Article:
Thursday, April 18, 2024

It’s 10 p.m. Do you know where your children are?

Across the Peninsula, many jurisdictions have a mandated curfew for minors or children younger than 18 years old.

But not every locality has the same consequences.

Some curfews are for minors 17 years old and younger and others have different curfews depending on the age of the teen. If caught, the consequences range from a quick phone call to a parent and dropping them off at home to a $250 fine and Class 4 misdemeanor.

Each city is allowed to create their own curfew per state code

According to state code, any locality can issue a curfew for minors between 10 p.m. and 6 p.m.

Here are the curfew laws in Hampton, Newport News, Williamsburg, York County and James City County.

Newport News

  • 14 and younger: 10 p.m. seven days a week
  • Between the ages of 15-17: Midnight, seven days a week
  • Curfew ends: 5 a.m.
  • Consequence: Up to a $250 fine and a Class 4 misdemeanor

For minors 14 years old and younger, the curfew is 10 p.m. seven days a week and those who are older than 14 and younger than 18 must be home by midnight every day. However, there are exceptions to the city ordinance: if the minor is accompanied by an adult, there is an emergency, the minor is heading to or from work, going to a city, school or religious sponsored activity, engaging in interstate travel or a volunteer firefighter responding to an emergency. See the complete ordinance here.

Hampton

  • 14 years old and younger: 10 p.m. seven days a week
  • Between the ages of 15-17: 10 p.m. on weekdays, 11 p.m. on weekends
  • Curfew ends: 6 a.m.
  • Consequence: Up to a $250 fine and a Class 4 misdemeanor

According to the City of Hampton’s announcement, the purpose of the curfew is to “reinforce parental authority and home life and encourage parents to actively supervise their children”. You can read the full city ordinance here.

Williamsburg

  • 17 years old and younger: midnight seven days a week
  • Curfew ends: 5 a.m.
  • Consequence: Up to a $250 fine and a Class 4 misdemeanor

“If we as officers on a patrol see somebody who looks as a juvenile — and we found out they are a juvenile, they can be summoned for being out past curfew,” said Charlie Ericsson, school resource officer and a spokesman for the Williamsburg Police Department.

Ericsson noted police officers typically call the parents and either have the minor(s) picked up, or the officers drive them home.

James City County

  • 17 years old and younger: midnight seven days a week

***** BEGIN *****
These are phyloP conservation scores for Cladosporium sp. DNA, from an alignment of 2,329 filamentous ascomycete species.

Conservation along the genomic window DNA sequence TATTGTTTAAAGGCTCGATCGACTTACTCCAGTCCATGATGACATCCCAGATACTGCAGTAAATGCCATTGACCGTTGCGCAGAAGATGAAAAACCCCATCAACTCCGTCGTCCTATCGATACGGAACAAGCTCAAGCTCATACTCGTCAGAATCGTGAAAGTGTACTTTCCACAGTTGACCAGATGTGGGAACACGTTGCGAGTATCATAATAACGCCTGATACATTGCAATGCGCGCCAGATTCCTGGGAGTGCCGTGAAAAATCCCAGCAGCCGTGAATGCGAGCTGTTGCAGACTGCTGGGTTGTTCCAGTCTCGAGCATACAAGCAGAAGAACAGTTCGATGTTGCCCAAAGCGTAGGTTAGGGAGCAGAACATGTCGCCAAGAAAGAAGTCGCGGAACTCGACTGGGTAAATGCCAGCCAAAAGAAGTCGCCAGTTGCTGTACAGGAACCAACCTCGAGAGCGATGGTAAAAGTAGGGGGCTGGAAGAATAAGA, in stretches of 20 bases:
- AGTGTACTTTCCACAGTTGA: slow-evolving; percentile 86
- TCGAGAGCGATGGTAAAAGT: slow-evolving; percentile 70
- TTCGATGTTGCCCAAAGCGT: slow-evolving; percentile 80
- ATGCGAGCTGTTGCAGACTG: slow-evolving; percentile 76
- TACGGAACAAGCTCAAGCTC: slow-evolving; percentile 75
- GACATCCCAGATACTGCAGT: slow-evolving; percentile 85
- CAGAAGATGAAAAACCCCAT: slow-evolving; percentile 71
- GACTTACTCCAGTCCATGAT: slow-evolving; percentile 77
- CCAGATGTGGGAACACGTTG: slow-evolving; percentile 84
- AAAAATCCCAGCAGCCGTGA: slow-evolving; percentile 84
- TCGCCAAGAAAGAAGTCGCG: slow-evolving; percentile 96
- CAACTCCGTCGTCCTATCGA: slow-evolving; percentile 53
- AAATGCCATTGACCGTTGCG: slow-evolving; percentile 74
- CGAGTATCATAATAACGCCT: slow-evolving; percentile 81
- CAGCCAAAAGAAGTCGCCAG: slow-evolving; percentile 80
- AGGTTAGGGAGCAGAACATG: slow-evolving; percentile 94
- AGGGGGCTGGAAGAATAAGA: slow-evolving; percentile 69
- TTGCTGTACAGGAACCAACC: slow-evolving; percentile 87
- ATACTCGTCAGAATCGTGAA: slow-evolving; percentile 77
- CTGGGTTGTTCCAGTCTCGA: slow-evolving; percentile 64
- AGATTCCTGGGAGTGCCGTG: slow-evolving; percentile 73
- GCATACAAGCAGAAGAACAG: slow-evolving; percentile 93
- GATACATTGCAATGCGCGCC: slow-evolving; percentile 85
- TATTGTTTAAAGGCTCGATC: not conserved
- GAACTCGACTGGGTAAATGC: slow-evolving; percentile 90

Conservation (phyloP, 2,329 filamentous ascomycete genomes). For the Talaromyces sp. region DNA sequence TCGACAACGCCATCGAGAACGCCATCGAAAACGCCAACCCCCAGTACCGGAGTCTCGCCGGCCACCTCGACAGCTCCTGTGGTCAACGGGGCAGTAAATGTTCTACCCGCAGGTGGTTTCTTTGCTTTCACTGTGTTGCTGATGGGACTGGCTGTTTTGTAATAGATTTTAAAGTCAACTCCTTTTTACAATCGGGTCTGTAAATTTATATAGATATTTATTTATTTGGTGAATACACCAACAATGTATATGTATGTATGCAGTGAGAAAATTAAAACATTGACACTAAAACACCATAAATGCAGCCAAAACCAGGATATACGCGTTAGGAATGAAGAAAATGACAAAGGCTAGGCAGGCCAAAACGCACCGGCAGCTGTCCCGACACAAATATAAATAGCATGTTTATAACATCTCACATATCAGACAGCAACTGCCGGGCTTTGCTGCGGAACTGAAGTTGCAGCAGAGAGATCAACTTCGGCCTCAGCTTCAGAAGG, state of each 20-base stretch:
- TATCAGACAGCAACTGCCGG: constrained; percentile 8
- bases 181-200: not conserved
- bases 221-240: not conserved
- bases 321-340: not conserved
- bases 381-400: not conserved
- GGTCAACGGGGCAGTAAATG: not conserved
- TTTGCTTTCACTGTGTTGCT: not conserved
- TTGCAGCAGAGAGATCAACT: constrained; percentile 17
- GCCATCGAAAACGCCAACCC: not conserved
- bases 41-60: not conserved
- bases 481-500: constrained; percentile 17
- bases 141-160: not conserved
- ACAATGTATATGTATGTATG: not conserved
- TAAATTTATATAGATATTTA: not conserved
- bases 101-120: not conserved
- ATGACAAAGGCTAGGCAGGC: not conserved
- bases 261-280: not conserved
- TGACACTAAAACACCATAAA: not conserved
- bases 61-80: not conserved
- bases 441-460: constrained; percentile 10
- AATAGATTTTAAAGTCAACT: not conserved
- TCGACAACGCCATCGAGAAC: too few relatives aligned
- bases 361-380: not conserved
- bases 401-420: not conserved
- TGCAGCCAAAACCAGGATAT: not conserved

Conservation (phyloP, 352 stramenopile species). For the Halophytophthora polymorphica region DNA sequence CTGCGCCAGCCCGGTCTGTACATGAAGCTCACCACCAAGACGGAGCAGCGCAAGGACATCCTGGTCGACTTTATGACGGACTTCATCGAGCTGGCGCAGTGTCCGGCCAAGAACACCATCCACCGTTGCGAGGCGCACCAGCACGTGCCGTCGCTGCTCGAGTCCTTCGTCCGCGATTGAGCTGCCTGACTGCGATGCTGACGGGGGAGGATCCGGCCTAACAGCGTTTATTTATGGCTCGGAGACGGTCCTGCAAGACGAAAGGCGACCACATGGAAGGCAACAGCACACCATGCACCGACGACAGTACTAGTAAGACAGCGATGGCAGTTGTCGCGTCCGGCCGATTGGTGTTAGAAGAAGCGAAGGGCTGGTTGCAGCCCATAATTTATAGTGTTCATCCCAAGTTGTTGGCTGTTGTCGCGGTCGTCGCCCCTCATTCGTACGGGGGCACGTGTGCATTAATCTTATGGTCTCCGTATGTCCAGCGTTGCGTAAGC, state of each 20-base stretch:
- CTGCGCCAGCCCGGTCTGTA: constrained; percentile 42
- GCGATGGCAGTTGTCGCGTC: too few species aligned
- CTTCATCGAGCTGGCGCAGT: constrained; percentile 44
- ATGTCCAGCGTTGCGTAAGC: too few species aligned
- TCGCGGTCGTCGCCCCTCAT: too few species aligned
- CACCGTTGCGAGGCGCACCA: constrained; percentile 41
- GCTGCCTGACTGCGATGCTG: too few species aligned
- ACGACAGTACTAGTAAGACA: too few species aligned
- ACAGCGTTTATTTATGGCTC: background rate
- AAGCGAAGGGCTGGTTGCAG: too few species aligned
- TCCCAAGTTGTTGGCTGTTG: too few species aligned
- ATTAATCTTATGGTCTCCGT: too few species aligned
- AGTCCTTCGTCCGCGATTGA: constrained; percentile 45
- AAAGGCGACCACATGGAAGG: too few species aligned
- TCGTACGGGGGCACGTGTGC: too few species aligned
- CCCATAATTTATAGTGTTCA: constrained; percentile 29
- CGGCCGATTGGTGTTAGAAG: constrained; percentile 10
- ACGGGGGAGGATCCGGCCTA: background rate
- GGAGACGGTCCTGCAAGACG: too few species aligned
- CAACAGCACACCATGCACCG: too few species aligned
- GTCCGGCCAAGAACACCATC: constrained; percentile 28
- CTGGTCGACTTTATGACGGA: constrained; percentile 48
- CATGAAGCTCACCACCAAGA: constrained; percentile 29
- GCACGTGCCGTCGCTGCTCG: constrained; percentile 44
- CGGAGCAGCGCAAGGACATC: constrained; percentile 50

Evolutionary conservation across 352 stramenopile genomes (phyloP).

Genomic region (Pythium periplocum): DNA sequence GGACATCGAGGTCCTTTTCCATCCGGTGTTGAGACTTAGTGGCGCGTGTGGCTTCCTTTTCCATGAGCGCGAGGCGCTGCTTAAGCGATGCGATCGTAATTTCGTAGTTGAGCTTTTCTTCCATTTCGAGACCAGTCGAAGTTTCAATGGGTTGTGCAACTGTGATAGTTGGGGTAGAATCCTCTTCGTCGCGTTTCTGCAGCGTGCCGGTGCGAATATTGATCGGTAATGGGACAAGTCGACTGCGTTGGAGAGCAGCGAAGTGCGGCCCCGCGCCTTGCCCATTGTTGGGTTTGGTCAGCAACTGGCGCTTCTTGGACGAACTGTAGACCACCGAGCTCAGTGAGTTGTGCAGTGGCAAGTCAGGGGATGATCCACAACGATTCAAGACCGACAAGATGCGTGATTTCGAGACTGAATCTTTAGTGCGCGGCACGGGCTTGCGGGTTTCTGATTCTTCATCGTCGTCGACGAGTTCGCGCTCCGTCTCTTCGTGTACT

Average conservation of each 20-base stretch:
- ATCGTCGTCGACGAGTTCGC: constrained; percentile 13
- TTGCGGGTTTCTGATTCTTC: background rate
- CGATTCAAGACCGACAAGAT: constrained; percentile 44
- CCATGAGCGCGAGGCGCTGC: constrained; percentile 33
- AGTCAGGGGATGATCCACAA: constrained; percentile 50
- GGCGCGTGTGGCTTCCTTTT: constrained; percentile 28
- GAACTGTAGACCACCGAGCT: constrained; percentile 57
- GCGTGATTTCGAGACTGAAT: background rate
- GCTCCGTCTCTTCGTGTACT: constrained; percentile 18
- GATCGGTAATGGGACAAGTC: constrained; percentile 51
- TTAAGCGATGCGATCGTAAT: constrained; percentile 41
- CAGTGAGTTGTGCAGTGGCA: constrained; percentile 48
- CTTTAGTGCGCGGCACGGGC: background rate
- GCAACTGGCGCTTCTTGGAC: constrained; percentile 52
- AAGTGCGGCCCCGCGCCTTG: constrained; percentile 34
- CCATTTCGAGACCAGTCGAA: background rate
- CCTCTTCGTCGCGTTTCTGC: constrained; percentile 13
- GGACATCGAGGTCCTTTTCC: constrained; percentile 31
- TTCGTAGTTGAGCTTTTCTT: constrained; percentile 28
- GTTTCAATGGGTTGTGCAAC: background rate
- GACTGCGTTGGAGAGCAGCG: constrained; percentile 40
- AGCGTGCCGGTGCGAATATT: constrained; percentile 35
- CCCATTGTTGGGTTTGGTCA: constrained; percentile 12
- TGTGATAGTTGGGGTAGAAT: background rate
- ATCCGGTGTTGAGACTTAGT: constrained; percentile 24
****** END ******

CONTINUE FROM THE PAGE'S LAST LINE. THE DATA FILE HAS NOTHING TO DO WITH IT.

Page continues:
• Curfew ends: 5 a.m.
  • Consequence: Up to a $250 fine and a Class 4 misdemeanor

“There are so many factors that go into it,” said Stephanie Williams, spokeswoman for the James City County Police Department, in regards to consequence for minors.

Williams said the police officer on patrol will notify the parents and refer the minor to an intake officer at the juvenile services to avoid charges and going to court.

While Williamsburg does have same exceptions as other localities such as being accompanied by an adult, Williams said if a minor is on an emergency errand or attending a church, public or private school function, the minor must have a note with a parent or guardian’s signature.

York County

  • 17 years old and younger: 12:30 a.m. seven days a week
  • Curfew ends: 5 a.m.
  • Consequence: No fine and parental discipline

“Most of the time we are calling the parents— hey do you know where your children are?” said Shawn Kekoa-Deahart, master deputy at the York-Poquoson Sheriff’s office. “If it becomes an habitual offense…that’s when we go to juvenile courts services and seek petition.”

Kekoa-Deahart said it’s not uncommon for deputies to ask unaccompanied minors where they are going but they need probable cause. For example, a minor is driving with a headlight or taillight out, hanging out in a place that’s considered close such as park, or throwing a party and officers are called to the scene in regards to a noise complaint.

“Especially when Busch Gardens opens, half or most of the kids aren’t even coming in after 1 a.m” she said.

Julia Marsigliano
Julia Marsiglianohttp://wydaily.com
Julia Marsigliano is a multimedia reporter for WYDaily. She covers everything on the Peninsula from local government and law enforcement agencies to family-run businesses and weather updates. Before WYDaily, she covered Hampton and Newport News for WYDaily’s sister publication, HNNDaily before both publications merged in December 2018. Julia was born in Tokyo, Japan and moved to Long Island, New York in 2001. A true New Yorker, she loves pizza, bagels and good Chinese food. Send comments, tips and other tidbits to julia@localvoicemedia.com. You can follow her on Twitter at @jmarsigliano

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